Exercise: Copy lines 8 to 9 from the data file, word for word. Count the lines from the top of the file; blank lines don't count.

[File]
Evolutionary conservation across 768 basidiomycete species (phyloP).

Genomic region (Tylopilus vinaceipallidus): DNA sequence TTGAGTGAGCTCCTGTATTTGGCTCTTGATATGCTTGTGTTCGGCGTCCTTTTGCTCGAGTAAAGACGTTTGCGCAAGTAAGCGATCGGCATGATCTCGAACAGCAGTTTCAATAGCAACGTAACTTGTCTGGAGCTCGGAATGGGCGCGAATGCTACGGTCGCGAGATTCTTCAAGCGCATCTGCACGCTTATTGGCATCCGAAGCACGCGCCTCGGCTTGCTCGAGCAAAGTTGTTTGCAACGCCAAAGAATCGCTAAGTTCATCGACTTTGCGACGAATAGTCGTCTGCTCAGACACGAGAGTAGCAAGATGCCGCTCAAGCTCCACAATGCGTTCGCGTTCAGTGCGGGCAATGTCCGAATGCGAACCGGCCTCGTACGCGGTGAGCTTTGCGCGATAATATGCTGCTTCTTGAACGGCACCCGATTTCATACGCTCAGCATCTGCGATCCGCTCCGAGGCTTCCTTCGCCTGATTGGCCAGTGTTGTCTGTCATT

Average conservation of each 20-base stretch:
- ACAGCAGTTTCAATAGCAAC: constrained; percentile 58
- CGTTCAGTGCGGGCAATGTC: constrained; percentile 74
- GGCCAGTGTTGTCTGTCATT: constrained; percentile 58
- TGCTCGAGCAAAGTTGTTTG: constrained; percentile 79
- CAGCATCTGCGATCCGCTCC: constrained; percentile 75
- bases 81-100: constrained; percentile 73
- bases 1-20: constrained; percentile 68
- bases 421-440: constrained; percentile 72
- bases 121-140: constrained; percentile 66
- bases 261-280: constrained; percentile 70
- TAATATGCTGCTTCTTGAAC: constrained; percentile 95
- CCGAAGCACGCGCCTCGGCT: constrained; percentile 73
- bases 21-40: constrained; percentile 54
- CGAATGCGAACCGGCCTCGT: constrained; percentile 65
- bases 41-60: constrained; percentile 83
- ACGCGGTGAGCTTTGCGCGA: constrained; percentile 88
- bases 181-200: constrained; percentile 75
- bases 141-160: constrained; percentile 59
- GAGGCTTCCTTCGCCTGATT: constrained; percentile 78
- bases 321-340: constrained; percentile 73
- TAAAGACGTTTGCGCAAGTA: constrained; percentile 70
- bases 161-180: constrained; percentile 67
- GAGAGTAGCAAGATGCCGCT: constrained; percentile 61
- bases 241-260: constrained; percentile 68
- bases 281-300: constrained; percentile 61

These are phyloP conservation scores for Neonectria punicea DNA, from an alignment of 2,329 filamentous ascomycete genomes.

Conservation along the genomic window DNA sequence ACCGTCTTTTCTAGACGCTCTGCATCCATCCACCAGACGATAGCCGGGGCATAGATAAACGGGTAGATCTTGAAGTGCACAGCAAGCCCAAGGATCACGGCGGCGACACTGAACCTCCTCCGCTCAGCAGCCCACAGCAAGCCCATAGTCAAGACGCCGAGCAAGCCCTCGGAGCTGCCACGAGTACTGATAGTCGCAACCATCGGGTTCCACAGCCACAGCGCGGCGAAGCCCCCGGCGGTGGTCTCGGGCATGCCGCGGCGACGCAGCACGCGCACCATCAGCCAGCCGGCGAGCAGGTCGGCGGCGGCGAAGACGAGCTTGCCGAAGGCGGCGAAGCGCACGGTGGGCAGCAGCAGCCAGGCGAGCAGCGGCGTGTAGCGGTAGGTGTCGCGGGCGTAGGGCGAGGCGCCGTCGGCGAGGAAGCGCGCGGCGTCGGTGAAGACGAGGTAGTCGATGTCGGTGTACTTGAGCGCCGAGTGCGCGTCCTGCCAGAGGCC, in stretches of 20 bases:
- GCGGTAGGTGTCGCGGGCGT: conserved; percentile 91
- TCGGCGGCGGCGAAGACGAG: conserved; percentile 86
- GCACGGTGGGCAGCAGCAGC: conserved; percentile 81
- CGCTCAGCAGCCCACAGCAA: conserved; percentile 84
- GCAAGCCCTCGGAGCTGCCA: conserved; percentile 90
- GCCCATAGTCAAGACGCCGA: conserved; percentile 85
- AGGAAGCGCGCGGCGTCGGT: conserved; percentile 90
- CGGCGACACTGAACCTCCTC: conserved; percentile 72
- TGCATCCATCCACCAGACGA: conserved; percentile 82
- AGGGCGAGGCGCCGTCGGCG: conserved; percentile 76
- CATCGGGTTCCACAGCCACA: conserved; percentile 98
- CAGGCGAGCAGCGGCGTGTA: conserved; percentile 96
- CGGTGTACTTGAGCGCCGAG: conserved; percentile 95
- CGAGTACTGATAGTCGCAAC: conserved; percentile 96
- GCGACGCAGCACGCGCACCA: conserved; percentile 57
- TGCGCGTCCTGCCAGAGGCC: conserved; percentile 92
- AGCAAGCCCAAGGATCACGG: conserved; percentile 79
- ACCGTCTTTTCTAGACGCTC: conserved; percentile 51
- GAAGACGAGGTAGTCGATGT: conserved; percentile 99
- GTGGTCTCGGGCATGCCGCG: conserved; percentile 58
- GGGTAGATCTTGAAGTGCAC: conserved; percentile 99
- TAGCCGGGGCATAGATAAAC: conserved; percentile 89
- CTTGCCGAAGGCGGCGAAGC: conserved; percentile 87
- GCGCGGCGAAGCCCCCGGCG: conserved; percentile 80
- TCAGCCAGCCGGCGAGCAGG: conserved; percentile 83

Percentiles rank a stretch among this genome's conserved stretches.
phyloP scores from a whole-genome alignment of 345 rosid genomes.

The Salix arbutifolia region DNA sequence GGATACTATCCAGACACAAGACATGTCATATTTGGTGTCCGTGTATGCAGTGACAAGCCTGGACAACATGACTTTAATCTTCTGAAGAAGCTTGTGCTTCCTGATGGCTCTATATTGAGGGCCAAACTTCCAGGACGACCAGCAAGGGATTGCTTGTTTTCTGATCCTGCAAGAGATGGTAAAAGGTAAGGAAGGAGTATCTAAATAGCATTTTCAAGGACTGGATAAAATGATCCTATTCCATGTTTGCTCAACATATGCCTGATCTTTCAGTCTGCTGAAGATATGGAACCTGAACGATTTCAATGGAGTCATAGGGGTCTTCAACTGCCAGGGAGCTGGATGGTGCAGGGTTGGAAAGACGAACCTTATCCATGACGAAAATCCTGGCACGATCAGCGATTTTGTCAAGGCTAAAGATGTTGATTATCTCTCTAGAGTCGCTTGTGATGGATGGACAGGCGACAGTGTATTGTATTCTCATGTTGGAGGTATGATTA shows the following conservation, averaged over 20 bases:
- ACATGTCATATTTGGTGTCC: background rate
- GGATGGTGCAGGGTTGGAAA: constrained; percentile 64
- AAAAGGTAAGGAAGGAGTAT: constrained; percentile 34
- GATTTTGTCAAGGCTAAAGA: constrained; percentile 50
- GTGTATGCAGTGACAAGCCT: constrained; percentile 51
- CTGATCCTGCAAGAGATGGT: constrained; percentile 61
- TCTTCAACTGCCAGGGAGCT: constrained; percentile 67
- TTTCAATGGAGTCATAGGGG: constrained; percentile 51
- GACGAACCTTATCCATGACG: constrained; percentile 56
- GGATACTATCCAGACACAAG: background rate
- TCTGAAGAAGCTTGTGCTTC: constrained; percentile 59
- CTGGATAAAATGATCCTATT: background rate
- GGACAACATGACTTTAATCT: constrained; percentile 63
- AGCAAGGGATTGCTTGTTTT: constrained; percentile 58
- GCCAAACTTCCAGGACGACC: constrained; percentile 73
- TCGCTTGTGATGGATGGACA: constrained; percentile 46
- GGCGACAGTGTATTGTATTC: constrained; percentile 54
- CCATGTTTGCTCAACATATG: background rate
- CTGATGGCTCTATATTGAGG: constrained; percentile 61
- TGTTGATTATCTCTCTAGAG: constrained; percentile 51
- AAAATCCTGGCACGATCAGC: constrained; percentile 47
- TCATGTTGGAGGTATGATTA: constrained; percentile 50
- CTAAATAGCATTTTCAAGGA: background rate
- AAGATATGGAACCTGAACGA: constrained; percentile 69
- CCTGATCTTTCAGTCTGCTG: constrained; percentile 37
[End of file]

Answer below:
- CAGCATCTGCGATCCGCTCC: constrained; percentile 75
- bases 81-100: constrained; percentile 73